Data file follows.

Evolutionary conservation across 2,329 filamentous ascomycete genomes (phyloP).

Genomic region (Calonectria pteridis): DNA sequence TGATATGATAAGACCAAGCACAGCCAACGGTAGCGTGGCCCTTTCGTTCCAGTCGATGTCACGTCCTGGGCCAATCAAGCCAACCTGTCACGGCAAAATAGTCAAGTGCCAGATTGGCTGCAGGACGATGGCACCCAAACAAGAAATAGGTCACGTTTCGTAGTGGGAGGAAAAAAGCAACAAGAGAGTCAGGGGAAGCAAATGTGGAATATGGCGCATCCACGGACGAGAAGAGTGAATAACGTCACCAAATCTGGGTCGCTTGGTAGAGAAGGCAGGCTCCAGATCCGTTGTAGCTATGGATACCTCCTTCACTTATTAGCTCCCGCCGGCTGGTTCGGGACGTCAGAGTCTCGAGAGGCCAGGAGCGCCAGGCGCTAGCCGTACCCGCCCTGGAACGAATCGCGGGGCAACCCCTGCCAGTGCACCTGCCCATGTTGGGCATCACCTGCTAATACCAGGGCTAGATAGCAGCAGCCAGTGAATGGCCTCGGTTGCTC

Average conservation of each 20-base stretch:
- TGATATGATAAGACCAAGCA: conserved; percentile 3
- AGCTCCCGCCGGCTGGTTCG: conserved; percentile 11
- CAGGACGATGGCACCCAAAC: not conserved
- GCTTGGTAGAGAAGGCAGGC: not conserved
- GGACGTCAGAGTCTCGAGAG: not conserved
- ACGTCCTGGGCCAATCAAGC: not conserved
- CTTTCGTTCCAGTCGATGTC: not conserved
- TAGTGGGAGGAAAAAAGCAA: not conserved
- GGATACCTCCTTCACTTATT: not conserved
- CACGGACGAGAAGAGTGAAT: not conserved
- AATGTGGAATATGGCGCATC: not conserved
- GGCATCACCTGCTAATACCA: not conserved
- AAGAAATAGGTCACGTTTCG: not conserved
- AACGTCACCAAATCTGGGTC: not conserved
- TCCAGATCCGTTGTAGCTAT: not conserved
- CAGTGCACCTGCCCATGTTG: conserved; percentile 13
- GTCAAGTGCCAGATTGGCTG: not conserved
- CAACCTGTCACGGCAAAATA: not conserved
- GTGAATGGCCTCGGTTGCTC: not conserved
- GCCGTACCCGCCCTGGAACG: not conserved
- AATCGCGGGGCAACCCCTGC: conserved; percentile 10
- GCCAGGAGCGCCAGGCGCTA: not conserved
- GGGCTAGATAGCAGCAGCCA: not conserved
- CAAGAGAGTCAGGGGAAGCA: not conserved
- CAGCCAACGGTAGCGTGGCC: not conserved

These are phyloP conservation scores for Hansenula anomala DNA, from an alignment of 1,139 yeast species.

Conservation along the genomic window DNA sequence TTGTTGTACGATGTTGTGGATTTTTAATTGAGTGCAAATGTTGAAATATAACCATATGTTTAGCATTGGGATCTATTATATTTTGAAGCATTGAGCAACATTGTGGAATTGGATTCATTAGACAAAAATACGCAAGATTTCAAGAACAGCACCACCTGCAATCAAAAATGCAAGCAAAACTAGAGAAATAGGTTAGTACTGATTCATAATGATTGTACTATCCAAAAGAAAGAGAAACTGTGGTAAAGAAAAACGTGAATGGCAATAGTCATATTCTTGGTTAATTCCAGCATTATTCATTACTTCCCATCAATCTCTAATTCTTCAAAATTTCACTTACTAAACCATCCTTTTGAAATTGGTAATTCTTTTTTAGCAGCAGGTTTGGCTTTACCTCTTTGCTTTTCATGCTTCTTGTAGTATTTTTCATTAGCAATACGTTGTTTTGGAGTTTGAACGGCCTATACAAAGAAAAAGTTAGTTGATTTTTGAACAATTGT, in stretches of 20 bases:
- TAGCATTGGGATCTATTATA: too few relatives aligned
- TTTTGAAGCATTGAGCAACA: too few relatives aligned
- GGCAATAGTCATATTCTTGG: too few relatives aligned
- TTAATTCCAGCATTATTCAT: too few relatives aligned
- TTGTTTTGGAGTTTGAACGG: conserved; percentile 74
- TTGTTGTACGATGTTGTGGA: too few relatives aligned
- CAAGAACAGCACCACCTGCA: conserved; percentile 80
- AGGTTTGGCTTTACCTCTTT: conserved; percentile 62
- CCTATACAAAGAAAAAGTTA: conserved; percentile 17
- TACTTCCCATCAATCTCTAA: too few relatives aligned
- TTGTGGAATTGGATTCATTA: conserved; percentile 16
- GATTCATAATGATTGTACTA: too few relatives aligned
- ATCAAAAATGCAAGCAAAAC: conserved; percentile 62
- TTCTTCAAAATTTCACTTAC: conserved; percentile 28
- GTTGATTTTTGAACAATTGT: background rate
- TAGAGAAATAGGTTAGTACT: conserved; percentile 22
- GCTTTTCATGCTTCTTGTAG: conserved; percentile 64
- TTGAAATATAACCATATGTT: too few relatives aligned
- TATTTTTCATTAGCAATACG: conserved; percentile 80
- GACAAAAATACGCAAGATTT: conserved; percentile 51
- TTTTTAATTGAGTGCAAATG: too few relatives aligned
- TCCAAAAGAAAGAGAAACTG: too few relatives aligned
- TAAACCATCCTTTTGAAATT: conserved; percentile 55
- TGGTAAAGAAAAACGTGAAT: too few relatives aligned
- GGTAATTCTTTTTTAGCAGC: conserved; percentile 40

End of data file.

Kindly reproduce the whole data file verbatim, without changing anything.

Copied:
Evolutionary conservation across 2,329 filamentous ascomycete genomes (phyloP).

Genomic region (Calonectria pteridis): DNA sequence TGATATGATAAGACCAAGCACAGCCAACGGTAGCGTGGCCCTTTCGTTCCAGTCGATGTCACGTCCTGGGCCAATCAAGCCAACCTGTCACGGCAAAATAGTCAAGTGCCAGATTGGCTGCAGGACGATGGCACCCAAACAAGAAATAGGTCACGTTTCGTAGTGGGAGGAAAAAAGCAACAAGAGAGTCAGGGGAAGCAAATGTGGAATATGGCGCATCCACGGACGAGAAGAGTGAATAACGTCACCAAATCTGGGTCGCTTGGTAGAGAAGGCAGGCTCCAGATCCGTTGTAGCTATGGATACCTCCTTCACTTATTAGCTCCCGCCGGCTGGTTCGGGACGTCAGAGTCTCGAGAGGCCAGGAGCGCCAGGCGCTAGCCGTACCCGCCCTGGAACGAATCGCGGGGCAACCCCTGCCAGTGCACCTGCCCATGTTGGGCATCACCTGCTAATACCAGGGCTAGATAGCAGCAGCCAGTGAATGGCCTCGGTTGCTC

Average conservation of each 20-base stretch:
- TGATATGATAAGACCAAGCA: conserved; percentile 3
- AGCTCCCGCCGGCTGGTTCG: conserved; percentile 11
- CAGGACGATGGCACCCAAAC: not conserved
- GCTTGGTAGAGAAGGCAGGC: not conserved
- GGACGTCAGAGTCTCGAGAG: not conserved
- ACGTCCTGGGCCAATCAAGC: not conserved
- CTTTCGTTCCAGTCGATGTC: not conserved
- TAGTGGGAGGAAAAAAGCAA: not conserved
- GGATACCTCCTTCACTTATT: not conserved
- CACGGACGAGAAGAGTGAAT: not conserved
- AATGTGGAATATGGCGCATC: not conserved
- GGCATCACCTGCTAATACCA: not conserved
- AAGAAATAGGTCACGTTTCG: not conserved
- AACGTCACCAAATCTGGGTC: not conserved
- TCCAGATCCGTTGTAGCTAT: not conserved
- CAGTGCACCTGCCCATGTTG: conserved; percentile 13
- GTCAAGTGCCAGATTGGCTG: not conserved
- CAACCTGTCACGGCAAAATA: not conserved
- GTGAATGGCCTCGGTTGCTC: not conserved
- GCCGTACCCGCCCTGGAACG: not conserved
- AATCGCGGGGCAACCCCTGC: conserved; percentile 10
- GCCAGGAGCGCCAGGCGCTA: not conserved
- GGGCTAGATAGCAGCAGCCA: not conserved
- CAAGAGAGTCAGGGGAAGCA: not conserved
- CAGCCAACGGTAGCGTGGCC: not conserved

These are phyloP conservation scores for Hansenula anomala DNA, from an alignment of 1,139 yeast species.

Conservation along the genomic window DNA sequence TTGTTGTACGATGTTGTGGATTTTTAATTGAGTGCAAATGTTGAAATATAACCATATGTTTAGCATTGGGATCTATTATATTTTGAAGCATTGAGCAACATTGTGGAATTGGATTCATTAGACAAAAATACGCAAGATTTCAAGAACAGCACCACCTGCAATCAAAAATGCAAGCAAAACTAGAGAAATAGGTTAGTACTGATTCATAATGATTGTACTATCCAAAAGAAAGAGAAACTGTGGTAAAGAAAAACGTGAATGGCAATAGTCATATTCTTGGTTAATTCCAGCATTATTCATTACTTCCCATCAATCTCTAATTCTTCAAAATTTCACTTACTAAACCATCCTTTTGAAATTGGTAATTCTTTTTTAGCAGCAGGTTTGGCTTTACCTCTTTGCTTTTCATGCTTCTTGTAGTATTTTTCATTAGCAATACGTTGTTTTGGAGTTTGAACGGCCTATACAAAGAAAAAGTTAGTTGATTTTTGAACAATTGT, in stretches of 20 bases:
- TAGCATTGGGATCTATTATA: too few relatives aligned
- TTTTGAAGCATTGAGCAACA: too few relatives aligned
- GGCAATAGTCATATTCTTGG: too few relatives aligned
- TTAATTCCAGCATTATTCAT: too few relatives aligned
- TTGTTTTGGAGTTTGAACGG: conserved; percentile 74
- TTGTTGTACGATGTTGTGGA: too few relatives aligned
- CAAGAACAGCACCACCTGCA: conserved; percentile 80
- AGGTTTGGCTTTACCTCTTT: conserved; percentile 62
- CCTATACAAAGAAAAAGTTA: conserved; percentile 17
- TACTTCCCATCAATCTCTAA: too few relatives aligned
- TTGTGGAATTGGATTCATTA: conserved; percentile 16
- GATTCATAATGATTGTACTA: too few relatives aligned
- ATCAAAAATGCAAGCAAAAC: conserved; percentile 62
- TTCTTCAAAATTTCACTTAC: conserved; percentile 28
- GTTGATTTTTGAACAATTGT: background rate
- TAGAGAAATAGGTTAGTACT: conserved; percentile 22
- GCTTTTCATGCTTCTTGTAG: conserved; percentile 64
- TTGAAATATAACCATATGTT: too few relatives aligned
- TATTTTTCATTAGCAATACG: conserved; percentile 80
- GACAAAAATACGCAAGATTT: conserved; percentile 51
- TTTTTAATTGAGTGCAAATG: too few relatives aligned
- TCCAAAAGAAAGAGAAACTG: too few relatives aligned
- TAAACCATCCTTTTGAAATT: conserved; percentile 55
- TGGTAAAGAAAAACGTGAAT: too few relatives aligned
- GGTAATTCTTTTTTAGCAGC: conserved; percentile 40